Methods for designing double stranded RNA having the ability to inhibit gene expression in a target cell are known. (See for example, U.S. Pat. No. 6,506,559, herein incorporated by reference in its entirety). For example, a computer program for designing siRNAs is available from the Ambion website (http://www.ambion.com/techlib/misc/siRNA finder.html). The nucleotide sequences for the siRNA are selected by the computer program based on the following protocol: In preferred embodiments, the present invention is based in part on the discovery that the gene encoding KOC1, TTK, ANLN, URLC2, URLC9, SIAHBP1, DKFZP434E2318, URLC8, COX17, SUPT3H, NMU, FBN2, PKP3, CDCA1, CDCA8, DLX5, URLC11, NPTX1 or ADAM8 is over-expressed in non-small cell lung cancer (NSCLC) compared to non-cancerous lung tissue. The cDNA of KOC1, TTK, ANLN, URLC2, URLC9, SIAHBP1, DKFZP434E2318, URLC8, COX17, SUPT3H, NMU, FBN2, PKP3, CDCA1, CDCA8, DLX5, URLC11, NPTX1 or ADAM8 is 4168, 2984, 4786, 2591, 2528, 1946, 3009, 2020, 423, 1165, 817, 10172, 2831, 2003, 2307, 1419, 2539, 5071, 3236 nucleotides in length, respectively. The nucleic acid sequences of KOC1, TTK, ANLN, URLC2, URLC9, SIAHBP1, DKFZP434E2318, URLC8, COX17, SUPT3H, NMU, FBN2, PKP3, CDCA1, CDCA8, DLX5, URLC11, NPTX1 or ADAM8 are shown in SEQ ID NOs: 656, 683, 685, 687, 689, 691, 693, 695, 697, 699, 701, 703, 705, 553, 555, 557, 559, 561 and 563. These nucleotide sequences comprise coding region in positions 267. . . 2006 (NM006547), 75 . . . 2648 (NM003318), 205 . . . 3579 (NM018685), 192 . . . 2117 (AB101204), 68 . . . 2314 (AB105186), 65 . . . 1744 (NM078480), 310 . . . 2364 (NM032138), 171 . . . 1652 (AB101210), 87 . . . 278 (NM005694), 72 . . . 1025 (NM003599), 106 . . . 630 (NM006681), 1 . . . 8736 (U03272), 75 . . . 2468 (NM007183), 299 . . . 1693 (NM145697), 114 . . . 956 (NM018101), 195 . . . 1064 (BC006226), 134 . . . 1819 (NM173514), 139 . . . 1431 (NM002522) and 10 . . . 2484 (NM001109) which encode amino acid sequences of SEQ ID NOs: 684, 686, 688, 690, 692, 694, 696, 698, 700, 702, 704, 706, 554, 556, 558, 560, 562, 564 and 657, respectively. The sequence data are also available via following accession numbers.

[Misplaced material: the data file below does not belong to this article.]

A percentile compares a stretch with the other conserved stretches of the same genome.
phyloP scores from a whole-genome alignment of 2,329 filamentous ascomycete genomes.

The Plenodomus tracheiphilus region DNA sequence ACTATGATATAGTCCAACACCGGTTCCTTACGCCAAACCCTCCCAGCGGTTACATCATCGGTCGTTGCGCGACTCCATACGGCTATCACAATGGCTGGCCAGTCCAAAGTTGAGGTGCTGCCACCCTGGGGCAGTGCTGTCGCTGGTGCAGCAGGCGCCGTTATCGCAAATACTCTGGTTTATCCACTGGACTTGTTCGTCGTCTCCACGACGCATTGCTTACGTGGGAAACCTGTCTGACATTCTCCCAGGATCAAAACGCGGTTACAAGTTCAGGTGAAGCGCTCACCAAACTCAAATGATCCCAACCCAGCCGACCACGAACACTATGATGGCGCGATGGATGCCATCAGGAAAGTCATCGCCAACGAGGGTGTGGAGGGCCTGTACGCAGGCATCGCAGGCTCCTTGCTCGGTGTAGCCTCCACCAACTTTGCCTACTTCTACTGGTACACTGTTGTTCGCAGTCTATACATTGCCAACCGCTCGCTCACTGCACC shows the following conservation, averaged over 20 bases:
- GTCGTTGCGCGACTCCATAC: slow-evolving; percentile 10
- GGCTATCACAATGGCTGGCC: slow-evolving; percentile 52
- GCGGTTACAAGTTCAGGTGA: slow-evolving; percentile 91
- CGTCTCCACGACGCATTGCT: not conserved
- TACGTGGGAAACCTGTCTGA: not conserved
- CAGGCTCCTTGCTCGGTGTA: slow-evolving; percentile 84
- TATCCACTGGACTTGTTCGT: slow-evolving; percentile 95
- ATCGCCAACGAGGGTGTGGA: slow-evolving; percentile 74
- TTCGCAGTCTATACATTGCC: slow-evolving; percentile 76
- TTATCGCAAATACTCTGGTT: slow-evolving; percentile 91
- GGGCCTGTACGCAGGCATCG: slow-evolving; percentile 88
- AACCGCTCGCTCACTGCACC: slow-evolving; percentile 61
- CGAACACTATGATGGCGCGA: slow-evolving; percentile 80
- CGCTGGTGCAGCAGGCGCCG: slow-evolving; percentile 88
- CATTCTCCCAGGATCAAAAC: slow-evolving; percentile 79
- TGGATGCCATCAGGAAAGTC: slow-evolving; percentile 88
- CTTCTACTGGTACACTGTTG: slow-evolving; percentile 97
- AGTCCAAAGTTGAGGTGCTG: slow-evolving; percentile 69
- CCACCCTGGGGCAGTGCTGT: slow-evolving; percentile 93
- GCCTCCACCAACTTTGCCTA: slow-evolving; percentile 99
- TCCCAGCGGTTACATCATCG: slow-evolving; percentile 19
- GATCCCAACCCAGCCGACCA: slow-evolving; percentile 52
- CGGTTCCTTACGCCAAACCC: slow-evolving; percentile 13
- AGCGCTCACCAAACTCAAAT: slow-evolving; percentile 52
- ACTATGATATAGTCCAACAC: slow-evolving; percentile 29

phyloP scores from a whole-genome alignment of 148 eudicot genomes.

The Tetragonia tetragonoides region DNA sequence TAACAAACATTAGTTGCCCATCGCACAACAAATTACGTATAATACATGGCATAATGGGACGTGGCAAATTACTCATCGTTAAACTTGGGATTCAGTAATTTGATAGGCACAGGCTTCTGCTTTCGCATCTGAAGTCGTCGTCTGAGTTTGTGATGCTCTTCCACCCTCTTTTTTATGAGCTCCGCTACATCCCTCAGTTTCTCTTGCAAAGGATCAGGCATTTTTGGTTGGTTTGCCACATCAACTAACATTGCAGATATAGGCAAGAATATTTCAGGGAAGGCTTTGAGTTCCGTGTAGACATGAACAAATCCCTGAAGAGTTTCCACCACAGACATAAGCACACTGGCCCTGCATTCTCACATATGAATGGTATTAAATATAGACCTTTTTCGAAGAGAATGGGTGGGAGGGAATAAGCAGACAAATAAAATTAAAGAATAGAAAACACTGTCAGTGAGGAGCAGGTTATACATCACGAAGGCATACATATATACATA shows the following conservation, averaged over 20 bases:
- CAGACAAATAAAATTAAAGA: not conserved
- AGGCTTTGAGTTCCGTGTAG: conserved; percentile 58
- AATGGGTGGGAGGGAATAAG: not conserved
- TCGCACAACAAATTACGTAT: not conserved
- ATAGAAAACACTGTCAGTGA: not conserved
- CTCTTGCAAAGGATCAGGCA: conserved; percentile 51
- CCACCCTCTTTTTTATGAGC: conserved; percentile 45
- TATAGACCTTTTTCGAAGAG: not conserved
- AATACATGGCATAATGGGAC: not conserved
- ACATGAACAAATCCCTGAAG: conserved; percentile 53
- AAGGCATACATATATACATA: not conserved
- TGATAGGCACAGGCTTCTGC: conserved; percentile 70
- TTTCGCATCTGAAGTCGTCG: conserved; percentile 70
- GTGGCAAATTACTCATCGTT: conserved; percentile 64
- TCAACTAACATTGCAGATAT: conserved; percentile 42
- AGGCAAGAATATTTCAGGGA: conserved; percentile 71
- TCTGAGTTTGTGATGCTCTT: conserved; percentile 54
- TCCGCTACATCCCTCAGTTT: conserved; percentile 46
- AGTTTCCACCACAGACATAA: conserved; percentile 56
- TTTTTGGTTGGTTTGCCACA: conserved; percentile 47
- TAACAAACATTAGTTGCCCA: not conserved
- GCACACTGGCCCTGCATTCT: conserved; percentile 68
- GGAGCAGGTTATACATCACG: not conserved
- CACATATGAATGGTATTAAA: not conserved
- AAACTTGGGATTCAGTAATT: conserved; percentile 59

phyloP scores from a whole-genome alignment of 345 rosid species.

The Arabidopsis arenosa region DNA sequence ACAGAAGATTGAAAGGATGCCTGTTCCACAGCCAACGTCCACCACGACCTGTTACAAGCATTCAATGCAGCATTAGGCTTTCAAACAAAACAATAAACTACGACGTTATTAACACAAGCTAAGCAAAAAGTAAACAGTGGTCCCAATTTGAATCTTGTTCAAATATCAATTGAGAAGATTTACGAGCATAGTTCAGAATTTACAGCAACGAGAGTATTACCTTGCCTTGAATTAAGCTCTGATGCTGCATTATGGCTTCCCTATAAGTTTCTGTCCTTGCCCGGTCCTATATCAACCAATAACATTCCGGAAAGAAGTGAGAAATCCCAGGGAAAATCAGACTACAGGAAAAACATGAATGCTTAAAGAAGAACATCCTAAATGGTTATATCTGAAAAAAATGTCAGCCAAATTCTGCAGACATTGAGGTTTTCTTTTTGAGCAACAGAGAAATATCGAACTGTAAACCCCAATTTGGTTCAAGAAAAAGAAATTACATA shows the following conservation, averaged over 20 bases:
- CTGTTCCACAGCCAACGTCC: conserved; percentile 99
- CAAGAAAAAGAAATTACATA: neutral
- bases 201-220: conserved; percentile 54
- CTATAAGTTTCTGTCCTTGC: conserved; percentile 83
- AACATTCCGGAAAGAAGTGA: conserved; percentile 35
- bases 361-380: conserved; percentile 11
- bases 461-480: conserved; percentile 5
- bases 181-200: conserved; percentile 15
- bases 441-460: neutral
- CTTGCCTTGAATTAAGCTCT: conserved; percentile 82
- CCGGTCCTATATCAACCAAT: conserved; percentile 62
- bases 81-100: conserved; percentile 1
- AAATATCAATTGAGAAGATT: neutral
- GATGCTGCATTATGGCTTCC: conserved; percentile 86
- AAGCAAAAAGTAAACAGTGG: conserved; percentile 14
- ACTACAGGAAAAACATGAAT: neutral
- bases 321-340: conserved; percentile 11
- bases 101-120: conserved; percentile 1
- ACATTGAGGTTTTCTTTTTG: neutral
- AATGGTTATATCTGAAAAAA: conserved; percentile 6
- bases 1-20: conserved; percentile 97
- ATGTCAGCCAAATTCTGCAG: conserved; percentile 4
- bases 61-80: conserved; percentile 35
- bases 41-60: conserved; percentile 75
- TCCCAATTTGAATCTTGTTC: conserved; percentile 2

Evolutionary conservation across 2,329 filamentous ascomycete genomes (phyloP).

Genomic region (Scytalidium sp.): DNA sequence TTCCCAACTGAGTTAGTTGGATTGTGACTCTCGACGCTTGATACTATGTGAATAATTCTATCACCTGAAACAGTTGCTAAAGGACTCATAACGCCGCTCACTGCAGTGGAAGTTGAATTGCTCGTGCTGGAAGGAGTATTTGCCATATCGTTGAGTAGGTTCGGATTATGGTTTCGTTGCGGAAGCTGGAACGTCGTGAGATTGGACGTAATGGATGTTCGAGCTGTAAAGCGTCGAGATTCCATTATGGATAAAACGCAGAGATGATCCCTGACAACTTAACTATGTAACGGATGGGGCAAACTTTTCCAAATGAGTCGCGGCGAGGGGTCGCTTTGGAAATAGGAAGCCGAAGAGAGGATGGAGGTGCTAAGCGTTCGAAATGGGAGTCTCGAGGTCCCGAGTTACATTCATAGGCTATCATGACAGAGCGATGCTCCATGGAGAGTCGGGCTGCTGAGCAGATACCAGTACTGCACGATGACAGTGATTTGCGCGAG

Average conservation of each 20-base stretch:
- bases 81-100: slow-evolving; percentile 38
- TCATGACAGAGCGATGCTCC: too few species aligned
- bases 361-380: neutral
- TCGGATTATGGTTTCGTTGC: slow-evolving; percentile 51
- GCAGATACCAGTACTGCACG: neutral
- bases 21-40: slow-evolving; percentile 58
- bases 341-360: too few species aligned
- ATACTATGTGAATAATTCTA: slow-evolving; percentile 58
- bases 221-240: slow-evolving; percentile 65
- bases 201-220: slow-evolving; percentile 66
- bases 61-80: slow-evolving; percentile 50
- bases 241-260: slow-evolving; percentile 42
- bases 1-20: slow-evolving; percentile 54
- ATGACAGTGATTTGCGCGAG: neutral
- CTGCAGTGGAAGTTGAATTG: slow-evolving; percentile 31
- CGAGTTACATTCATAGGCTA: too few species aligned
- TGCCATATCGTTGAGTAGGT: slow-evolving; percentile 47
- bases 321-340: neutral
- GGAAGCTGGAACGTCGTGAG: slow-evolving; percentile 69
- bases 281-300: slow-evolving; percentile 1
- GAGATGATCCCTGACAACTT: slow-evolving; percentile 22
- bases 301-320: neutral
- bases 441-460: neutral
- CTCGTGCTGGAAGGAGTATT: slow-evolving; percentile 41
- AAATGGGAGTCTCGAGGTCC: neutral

• KOC1: NM006547
      • TTK: NM003318
      • ANLN: NM018685
      • URLC2: AB101204
      • URLC9: AB105186
      • SIAHBP1: NM078480
      • DKFZP434E2318: NM032138
      • URLC8: AB101210
      • COX17: NM005694
      • SUPT3H: NM003599
      • NMU: NM006681
      • FBN2: U03272
      • PKP3: NM007183
      • CDCA1: A1015982, NM145697
      • CDCA8 (FLJ10468): NM018101
      • DLX5: A1278397, BC006226
      • URLC11 (FLJ90709): AB105188, NM173514
      • NPTX1: NM002522
  • [0198]
    Selection of siRNA Target Sites:
    • 1. Beginning with the AUG start codon of the transcript, scan downstream for AA dinucleotide sequences. Record the occurrence of each AA and the 3′ adjacent 19 nucleotides as potential siRNA target sites. Tuschl, et al. recommend not to design siRNA against the 5′ and 3′ untranslated regions (UTRs) and regions near the start codon (within 75 bases) as these may be richer in regulatory protein binding sites, and thus the complex of endonuclease and siRNAs that were designed against these regions may interfere with the binding of UTR-binding proteins and/or translation initiation complexes.